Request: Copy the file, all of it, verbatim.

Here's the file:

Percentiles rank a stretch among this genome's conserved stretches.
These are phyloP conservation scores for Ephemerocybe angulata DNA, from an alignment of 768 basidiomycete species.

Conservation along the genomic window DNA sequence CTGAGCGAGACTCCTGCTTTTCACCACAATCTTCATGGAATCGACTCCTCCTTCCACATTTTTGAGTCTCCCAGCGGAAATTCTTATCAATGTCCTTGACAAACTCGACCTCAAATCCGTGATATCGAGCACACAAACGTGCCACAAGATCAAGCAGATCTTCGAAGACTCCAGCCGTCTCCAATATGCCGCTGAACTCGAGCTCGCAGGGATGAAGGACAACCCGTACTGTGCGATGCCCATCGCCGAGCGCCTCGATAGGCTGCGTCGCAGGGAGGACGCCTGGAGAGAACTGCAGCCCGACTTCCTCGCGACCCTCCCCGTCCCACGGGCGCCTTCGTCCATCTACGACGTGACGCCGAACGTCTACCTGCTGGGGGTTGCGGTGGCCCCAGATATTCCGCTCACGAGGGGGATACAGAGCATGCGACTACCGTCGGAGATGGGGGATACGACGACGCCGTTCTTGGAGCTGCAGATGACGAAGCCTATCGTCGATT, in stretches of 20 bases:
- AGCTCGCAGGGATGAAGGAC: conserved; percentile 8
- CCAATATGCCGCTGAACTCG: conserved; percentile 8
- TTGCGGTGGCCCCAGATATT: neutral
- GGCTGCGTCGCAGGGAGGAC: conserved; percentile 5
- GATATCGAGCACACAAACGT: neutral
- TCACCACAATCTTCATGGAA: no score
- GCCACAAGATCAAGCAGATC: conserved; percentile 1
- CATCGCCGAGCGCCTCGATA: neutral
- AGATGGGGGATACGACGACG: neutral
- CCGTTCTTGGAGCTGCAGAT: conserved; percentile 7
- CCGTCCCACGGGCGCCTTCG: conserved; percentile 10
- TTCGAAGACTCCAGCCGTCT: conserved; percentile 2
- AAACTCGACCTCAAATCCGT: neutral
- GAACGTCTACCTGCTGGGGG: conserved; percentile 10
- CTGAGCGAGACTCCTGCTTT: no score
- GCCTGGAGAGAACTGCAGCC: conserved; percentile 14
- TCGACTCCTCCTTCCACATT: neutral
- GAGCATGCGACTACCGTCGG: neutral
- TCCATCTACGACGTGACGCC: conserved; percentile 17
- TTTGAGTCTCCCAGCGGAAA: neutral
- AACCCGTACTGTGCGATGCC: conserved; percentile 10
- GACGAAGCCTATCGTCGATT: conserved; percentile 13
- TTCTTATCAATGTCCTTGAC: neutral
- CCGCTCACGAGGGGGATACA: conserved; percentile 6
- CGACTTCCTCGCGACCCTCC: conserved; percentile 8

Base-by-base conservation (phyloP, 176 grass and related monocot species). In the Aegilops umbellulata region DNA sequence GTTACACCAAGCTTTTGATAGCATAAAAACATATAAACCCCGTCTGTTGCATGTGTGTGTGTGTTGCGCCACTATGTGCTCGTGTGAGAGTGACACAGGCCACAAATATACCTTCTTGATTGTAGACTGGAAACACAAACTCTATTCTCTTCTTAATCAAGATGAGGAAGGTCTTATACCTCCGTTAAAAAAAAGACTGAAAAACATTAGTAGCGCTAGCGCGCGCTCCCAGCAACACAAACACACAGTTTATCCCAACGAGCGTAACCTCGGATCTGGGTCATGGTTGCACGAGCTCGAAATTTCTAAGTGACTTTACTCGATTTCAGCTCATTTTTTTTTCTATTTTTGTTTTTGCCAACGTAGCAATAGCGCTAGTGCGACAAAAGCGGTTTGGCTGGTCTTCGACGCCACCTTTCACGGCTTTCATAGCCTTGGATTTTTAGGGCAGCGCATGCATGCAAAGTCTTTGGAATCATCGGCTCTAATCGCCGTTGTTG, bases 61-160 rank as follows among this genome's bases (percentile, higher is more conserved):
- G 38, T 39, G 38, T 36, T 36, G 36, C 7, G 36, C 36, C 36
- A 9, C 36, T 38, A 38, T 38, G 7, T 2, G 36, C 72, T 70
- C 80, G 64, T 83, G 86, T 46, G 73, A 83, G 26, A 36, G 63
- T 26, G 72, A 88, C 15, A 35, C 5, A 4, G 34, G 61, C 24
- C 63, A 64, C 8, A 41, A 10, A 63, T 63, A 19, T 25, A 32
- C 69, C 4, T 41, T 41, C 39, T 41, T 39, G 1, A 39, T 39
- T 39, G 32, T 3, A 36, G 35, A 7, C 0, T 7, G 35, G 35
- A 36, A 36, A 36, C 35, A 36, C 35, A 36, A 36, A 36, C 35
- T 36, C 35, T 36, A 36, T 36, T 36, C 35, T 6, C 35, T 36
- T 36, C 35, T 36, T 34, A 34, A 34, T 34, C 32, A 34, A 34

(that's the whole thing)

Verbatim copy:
Percentiles rank a stretch among this genome's conserved stretches.
These are phyloP conservation scores for Ephemerocybe angulata DNA, from an alignment of 768 basidiomycete species.

Conservation along the genomic window DNA sequence CTGAGCGAGACTCCTGCTTTTCACCACAATCTTCATGGAATCGACTCCTCCTTCCACATTTTTGAGTCTCCCAGCGGAAATTCTTATCAATGTCCTTGACAAACTCGACCTCAAATCCGTGATATCGAGCACACAAACGTGCCACAAGATCAAGCAGATCTTCGAAGACTCCAGCCGTCTCCAATATGCCGCTGAACTCGAGCTCGCAGGGATGAAGGACAACCCGTACTGTGCGATGCCCATCGCCGAGCGCCTCGATAGGCTGCGTCGCAGGGAGGACGCCTGGAGAGAACTGCAGCCCGACTTCCTCGCGACCCTCCCCGTCCCACGGGCGCCTTCGTCCATCTACGACGTGACGCCGAACGTCTACCTGCTGGGGGTTGCGGTGGCCCCAGATATTCCGCTCACGAGGGGGATACAGAGCATGCGACTACCGTCGGAGATGGGGGATACGACGACGCCGTTCTTGGAGCTGCAGATGACGAAGCCTATCGTCGATT, in stretches of 20 bases:
- AGCTCGCAGGGATGAAGGAC: conserved; percentile 8
- CCAATATGCCGCTGAACTCG: conserved; percentile 8
- TTGCGGTGGCCCCAGATATT: neutral
- GGCTGCGTCGCAGGGAGGAC: conserved; percentile 5
- GATATCGAGCACACAAACGT: neutral
- TCACCACAATCTTCATGGAA: no score
- GCCACAAGATCAAGCAGATC: conserved; percentile 1
- CATCGCCGAGCGCCTCGATA: neutral
- AGATGGGGGATACGACGACG: neutral
- CCGTTCTTGGAGCTGCAGAT: conserved; percentile 7
- CCGTCCCACGGGCGCCTTCG: conserved; percentile 10
- TTCGAAGACTCCAGCCGTCT: conserved; percentile 2
- AAACTCGACCTCAAATCCGT: neutral
- GAACGTCTACCTGCTGGGGG: conserved; percentile 10
- CTGAGCGAGACTCCTGCTTT: no score
- GCCTGGAGAGAACTGCAGCC: conserved; percentile 14
- TCGACTCCTCCTTCCACATT: neutral
- GAGCATGCGACTACCGTCGG: neutral
- TCCATCTACGACGTGACGCC: conserved; percentile 17
- TTTGAGTCTCCCAGCGGAAA: neutral
- AACCCGTACTGTGCGATGCC: conserved; percentile 10
- GACGAAGCCTATCGTCGATT: conserved; percentile 13
- TTCTTATCAATGTCCTTGAC: neutral
- CCGCTCACGAGGGGGATACA: conserved; percentile 6
- CGACTTCCTCGCGACCCTCC: conserved; percentile 8

Base-by-base conservation (phyloP, 176 grass and related monocot species). In the Aegilops umbellulata region DNA sequence GTTACACCAAGCTTTTGATAGCATAAAAACATATAAACCCCGTCTGTTGCATGTGTGTGTGTGTTGCGCCACTATGTGCTCGTGTGAGAGTGACACAGGCCACAAATATACCTTCTTGATTGTAGACTGGAAACACAAACTCTATTCTCTTCTTAATCAAGATGAGGAAGGTCTTATACCTCCGTTAAAAAAAAGACTGAAAAACATTAGTAGCGCTAGCGCGCGCTCCCAGCAACACAAACACACAGTTTATCCCAACGAGCGTAACCTCGGATCTGGGTCATGGTTGCACGAGCTCGAAATTTCTAAGTGACTTTACTCGATTTCAGCTCATTTTTTTTTCTATTTTTGTTTTTGCCAACGTAGCAATAGCGCTAGTGCGACAAAAGCGGTTTGGCTGGTCTTCGACGCCACCTTTCACGGCTTTCATAGCCTTGGATTTTTAGGGCAGCGCATGCATGCAAAGTCTTTGGAATCATCGGCTCTAATCGCCGTTGTTG, bases 61-160 rank as follows among this genome's bases (percentile, higher is more conserved):
- G 38, T 39, G 38, T 36, T 36, G 36, C 7, G 36, C 36, C 36
- A 9, C 36, T 38, A 38, T 38, G 7, T 2, G 36, C 72, T 70
- C 80, G 64, T 83, G 86, T 46, G 73, A 83, G 26, A 36, G 63
- T 26, G 72, A 88, C 15, A 35, C 5, A 4, G 34, G 61, C 24
- C 63, A 64, C 8, A 41, A 10, A 63, T 63, A 19, T 25, A 32
- C 69, C 4, T 41, T 41, C 39, T 41, T 39, G 1, A 39, T 39
- T 39, G 32, T 3, A 36, G 35, A 7, C 0, T 7, G 35, G 35
- A 36, A 36, A 36, C 35, A 36, C 35, A 36, A 36, A 36, C 35
- T 36, C 35, T 36, A 36, T 36, T 36, C 35, T 6, C 35, T 36
- T 36, C 35, T 36, T 34, A 34, A 34, T 34, C 32, A 34, A 34